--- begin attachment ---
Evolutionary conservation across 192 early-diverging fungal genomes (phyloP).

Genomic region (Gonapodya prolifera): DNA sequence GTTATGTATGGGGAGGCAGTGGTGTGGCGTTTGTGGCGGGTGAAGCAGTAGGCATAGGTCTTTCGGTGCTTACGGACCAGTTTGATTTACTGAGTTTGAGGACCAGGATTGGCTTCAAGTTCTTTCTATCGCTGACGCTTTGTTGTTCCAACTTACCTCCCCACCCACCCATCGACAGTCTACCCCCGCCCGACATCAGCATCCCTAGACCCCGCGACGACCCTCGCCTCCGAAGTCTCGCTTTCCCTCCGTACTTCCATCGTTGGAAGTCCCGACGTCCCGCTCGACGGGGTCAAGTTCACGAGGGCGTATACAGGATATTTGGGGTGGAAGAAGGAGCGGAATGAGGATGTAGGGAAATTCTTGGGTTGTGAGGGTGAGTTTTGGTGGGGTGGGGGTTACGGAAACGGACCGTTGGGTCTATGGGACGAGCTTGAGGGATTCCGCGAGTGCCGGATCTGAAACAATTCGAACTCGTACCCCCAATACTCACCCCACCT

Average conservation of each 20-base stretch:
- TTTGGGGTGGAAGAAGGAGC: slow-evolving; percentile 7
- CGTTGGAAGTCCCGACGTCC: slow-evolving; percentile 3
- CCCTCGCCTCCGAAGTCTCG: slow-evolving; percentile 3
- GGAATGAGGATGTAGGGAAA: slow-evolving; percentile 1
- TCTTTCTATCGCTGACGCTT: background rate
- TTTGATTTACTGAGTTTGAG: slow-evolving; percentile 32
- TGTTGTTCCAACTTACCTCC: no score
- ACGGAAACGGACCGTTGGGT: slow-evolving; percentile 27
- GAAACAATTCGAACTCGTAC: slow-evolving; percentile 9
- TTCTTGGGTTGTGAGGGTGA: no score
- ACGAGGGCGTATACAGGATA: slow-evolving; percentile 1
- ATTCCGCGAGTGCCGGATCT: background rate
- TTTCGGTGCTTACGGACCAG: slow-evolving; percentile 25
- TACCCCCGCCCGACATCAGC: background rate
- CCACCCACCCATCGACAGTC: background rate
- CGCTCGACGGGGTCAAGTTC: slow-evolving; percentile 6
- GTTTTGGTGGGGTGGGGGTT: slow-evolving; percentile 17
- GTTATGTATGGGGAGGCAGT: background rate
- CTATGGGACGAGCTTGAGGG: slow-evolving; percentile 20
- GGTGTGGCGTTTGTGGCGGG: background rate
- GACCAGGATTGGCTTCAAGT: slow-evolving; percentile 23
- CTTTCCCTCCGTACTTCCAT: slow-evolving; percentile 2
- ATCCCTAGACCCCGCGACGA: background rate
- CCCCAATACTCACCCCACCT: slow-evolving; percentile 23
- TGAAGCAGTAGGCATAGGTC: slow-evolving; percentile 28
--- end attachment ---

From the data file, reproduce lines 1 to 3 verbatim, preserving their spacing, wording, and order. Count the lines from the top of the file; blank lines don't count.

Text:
Evolutionary conservation across 192 early-diverging fungal genomes (phyloP).

Genomic region (Gonapodya prolifera): DNA sequence GTTATGTATGGGGAGGCAGTGGTGTGGCGTTTGTGGCGGGTGAAGCAGTAGGCATAGGTCTTTCGGTGCTTACGGACCAGTTTGATTTACTGAGTTTGAGGACCAGGATTGGCTTCAAGTTCTTTCTATCGCTGACGCTTTGTTGTTCCAACTTACCTCCCCACCCACCCATCGACAGTCTACCCCCGCCCGACATCAGCATCCCTAGACCCCGCGACGACCCTCGCCTCCGAAGTCTCGCTTTCCCTCCGTACTTCCATCGTTGGAAGTCCCGACGTCCCGCTCGACGGGGTCAAGTTCACGAGGGCGTATACAGGATATTTGGGGTGGAAGAAGGAGCGGAATGAGGATGTAGGGAAATTCTTGGGTTGTGAGGGTGAGTTTTGGTGGGGTGGGGGTTACGGAAACGGACCGTTGGGTCTATGGGACGAGCTTGAGGGATTCCGCGAGTGCCGGATCTGAAACAATTCGAACTCGTACCCCCAATACTCACCCCACCT

Average conservation of each 20-base stretch: